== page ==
The twentieth-century revival of early music unfolded in two successive movements rooted respectively in nineteenth-century antiquarianism and in rediscovery of the value of original instruments. The present volume is a collection of insights reflecting the principal concerns of the second of those revivals, focusing on early keyboards, and beginning in the 1950s. The volume and its authors acknowledge Canadian harpsichordist Kenneth Gilbert (b. 1931) as one of this revival’s leaders. The content reflects international research on early keyboard music, sources, instruments, theory, editing, and discography. Considerations that echo throughout the book are the problematics of source attributions, progressive institutionalization of early music, historical instruments as agents of artistic change and education, antecedents and networks of the revival seen as a social phenomenon, the impact of historical performance and the quest for understanding style and genre. The chapters cover historical performance practice, source studies, edition, theory and form, and instrument curating and building. Among their authors are prominent figures in performance, music history, editing, instrument building and restoration, and theory, some of whom engaged with the early keyboard revival as it was happening.
Table of Contents
1. Four Decades after French Harpsichord Music of the Seventeenth Century: Newly Discovered Sources Bruce Gustafson 2. The Harpsichord Class at the Paris Conservatoire: An Administrative History Olivier Baumont 3. The Organ of the German Church in Stockholm: To Övertorneå and Hietaniemi, and Back Again Hans-Ola Ericsson and Lena Weman 4. The Saga of the 1753 Organ of the Cathedral of Quebec: Its Installation, Destruction, and Rebirth Élisabeth Gallat-Morin 5. The Challenges of Caring for a Playing Collection Mimi S. Waitzman 6. Hubert Bédard (1933–89): A Visionary of the Early Keyboard Movement Rachelle Taylor 7. Some Examples of Transformative Imitation in Late Seventeenth-Century French Organ Music David Ponsford 8. The Thirteen Non-Liturgical Fugues à 4 in 'Le Livre d’orgue de Montréal' Walter Kurt Kreyszig 9. Frescobaldi’s Contrapuntal "Audacities": Structures, Processes, and Affetti in Keyboard Fantasia IX Massimiliano Guido 10. Chambonnières’s Pieces de claveß in of 1670 and the Preservation of a Performing Style Ronald Broude 11. The New Frescobaldi Edition Christopher Stembridge 12. The Soloist, seconda pratica, and the Madrigal as a Template for the New Toccata Hank Knox and Rachelle Taylor 13. Kenneth Gilbert’s Recording Legacy Antonio Lechasseur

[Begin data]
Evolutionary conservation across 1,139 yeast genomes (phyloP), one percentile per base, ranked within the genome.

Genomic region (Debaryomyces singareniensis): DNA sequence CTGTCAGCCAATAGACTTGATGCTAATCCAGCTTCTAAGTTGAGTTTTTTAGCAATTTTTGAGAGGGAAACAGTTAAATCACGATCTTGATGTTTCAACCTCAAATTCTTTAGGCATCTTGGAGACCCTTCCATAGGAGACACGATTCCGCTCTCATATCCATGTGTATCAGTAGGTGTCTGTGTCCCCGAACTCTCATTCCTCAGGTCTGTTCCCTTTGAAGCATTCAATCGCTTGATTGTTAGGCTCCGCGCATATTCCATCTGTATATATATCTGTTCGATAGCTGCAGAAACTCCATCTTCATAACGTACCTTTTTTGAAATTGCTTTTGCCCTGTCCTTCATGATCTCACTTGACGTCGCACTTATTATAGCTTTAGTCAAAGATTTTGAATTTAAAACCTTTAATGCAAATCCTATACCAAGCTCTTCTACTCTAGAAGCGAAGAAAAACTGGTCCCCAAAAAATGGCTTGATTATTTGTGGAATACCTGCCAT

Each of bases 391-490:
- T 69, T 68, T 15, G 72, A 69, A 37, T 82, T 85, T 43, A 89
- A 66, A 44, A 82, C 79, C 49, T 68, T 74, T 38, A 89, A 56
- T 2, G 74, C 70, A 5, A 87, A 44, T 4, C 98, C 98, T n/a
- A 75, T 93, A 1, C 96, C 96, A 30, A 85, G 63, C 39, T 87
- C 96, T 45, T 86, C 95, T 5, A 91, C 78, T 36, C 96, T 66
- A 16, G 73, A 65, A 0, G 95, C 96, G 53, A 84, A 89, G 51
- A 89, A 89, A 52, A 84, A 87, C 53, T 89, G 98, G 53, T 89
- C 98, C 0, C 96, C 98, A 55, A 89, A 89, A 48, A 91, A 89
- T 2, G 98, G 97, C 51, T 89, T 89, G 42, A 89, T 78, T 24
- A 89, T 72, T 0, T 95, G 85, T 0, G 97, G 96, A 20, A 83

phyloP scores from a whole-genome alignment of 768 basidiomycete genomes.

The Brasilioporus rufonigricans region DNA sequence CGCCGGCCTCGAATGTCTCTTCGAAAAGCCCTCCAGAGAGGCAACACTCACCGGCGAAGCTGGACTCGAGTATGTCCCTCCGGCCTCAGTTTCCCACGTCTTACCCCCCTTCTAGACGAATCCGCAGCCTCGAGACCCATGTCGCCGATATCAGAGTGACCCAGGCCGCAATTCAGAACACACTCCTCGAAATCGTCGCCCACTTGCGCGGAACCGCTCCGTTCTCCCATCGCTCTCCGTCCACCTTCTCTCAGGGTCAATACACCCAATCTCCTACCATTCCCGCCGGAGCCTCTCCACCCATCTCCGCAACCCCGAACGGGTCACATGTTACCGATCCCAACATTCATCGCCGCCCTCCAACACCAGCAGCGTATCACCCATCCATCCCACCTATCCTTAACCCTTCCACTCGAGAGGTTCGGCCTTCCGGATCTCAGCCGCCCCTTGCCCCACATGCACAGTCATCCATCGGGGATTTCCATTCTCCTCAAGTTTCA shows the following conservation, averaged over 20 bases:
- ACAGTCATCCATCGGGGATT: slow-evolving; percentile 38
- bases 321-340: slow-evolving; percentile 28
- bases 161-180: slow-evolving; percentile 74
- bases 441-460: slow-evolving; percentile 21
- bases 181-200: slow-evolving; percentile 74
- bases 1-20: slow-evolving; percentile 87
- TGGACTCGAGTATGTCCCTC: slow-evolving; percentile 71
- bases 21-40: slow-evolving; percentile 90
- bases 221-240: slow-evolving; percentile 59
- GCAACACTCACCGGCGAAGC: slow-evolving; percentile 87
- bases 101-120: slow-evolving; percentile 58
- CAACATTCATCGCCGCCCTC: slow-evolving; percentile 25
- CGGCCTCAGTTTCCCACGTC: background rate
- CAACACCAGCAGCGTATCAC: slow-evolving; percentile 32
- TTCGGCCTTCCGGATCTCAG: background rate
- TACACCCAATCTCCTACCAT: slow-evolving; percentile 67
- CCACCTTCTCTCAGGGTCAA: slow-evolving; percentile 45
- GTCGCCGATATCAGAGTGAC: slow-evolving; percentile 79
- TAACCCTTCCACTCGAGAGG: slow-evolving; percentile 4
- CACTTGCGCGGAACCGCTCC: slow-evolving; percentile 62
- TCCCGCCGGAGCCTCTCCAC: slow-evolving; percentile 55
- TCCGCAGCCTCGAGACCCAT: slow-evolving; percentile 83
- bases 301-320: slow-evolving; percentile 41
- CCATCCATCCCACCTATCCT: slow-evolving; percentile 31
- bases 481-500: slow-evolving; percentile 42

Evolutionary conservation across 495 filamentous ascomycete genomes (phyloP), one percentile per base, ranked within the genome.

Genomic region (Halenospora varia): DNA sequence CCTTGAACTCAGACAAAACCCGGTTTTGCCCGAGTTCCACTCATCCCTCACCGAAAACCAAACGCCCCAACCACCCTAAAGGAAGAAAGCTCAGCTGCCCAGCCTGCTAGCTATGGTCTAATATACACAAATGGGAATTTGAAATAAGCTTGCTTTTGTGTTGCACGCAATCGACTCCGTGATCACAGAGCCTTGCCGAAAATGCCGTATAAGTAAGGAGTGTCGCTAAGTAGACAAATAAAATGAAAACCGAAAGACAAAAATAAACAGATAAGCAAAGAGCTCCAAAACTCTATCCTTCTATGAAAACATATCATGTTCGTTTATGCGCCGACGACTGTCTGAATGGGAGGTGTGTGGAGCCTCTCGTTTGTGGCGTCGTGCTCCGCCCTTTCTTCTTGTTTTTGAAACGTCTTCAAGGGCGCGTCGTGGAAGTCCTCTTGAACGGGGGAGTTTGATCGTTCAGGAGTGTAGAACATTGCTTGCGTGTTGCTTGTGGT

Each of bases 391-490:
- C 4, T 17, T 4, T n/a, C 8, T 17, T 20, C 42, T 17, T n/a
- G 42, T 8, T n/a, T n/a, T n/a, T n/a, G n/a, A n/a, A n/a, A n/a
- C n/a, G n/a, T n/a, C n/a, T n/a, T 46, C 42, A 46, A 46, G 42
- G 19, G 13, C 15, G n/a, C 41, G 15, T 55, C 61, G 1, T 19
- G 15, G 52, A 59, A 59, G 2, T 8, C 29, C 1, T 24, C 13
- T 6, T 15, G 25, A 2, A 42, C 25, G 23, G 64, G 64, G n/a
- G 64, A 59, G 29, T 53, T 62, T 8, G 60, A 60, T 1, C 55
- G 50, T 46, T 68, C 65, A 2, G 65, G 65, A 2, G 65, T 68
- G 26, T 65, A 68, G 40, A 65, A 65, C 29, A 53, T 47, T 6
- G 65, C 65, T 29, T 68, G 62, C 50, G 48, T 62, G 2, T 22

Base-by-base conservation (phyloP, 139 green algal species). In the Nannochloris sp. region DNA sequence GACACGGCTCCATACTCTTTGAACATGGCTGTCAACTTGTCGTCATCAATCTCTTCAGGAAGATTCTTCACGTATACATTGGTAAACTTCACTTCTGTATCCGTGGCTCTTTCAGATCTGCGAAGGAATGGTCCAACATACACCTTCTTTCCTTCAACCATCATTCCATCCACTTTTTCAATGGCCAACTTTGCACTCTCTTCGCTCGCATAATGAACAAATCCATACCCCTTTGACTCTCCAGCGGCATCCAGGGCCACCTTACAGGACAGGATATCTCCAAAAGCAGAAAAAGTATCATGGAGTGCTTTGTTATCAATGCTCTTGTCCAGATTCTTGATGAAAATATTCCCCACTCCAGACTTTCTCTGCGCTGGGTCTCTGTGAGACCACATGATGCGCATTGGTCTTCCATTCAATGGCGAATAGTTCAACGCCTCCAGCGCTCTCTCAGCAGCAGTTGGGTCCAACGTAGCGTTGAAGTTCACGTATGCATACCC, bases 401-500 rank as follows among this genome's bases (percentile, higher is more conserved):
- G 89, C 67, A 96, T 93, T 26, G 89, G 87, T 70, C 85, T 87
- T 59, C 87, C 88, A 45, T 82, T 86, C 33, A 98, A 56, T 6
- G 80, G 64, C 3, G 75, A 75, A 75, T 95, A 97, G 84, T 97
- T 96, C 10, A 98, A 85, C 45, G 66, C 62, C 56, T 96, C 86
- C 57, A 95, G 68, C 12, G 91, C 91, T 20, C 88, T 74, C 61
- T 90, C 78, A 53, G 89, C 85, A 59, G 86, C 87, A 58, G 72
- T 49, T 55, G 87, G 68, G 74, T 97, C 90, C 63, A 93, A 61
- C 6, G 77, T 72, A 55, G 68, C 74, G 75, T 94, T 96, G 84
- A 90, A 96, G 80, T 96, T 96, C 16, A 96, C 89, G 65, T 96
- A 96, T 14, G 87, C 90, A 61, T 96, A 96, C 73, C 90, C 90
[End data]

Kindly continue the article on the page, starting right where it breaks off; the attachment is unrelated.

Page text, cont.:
Rachelle Taylor leads an international performing career and has recorded several albums of late Renaissance keyboard music. She is Adjunct Professor of Performance at McGill University and a music historian and archivist at Library and Archives Canada. Her research has been published in Belgium, Canada and the United Kingdom. She is co-editor of Networks of Music and Culture in the Sixteenth and Seventeenth Centuries (2013).
Hank Knox is hailed internationally for his "colorful, kinetic performances" (All Music Guide) which "abound in vitality" (Early Music America), and performs around the globe. He studied harpsichord with Kenneth Gilbert and is a founding member of Montreal’s Arion Baroque Orchestra. He is professor of harpsichord and continuo at the Schulich School of Music of McGill University. He was awarded the Thomas Binkley prize for an outstanding university collegium director by Early Music America in 2008.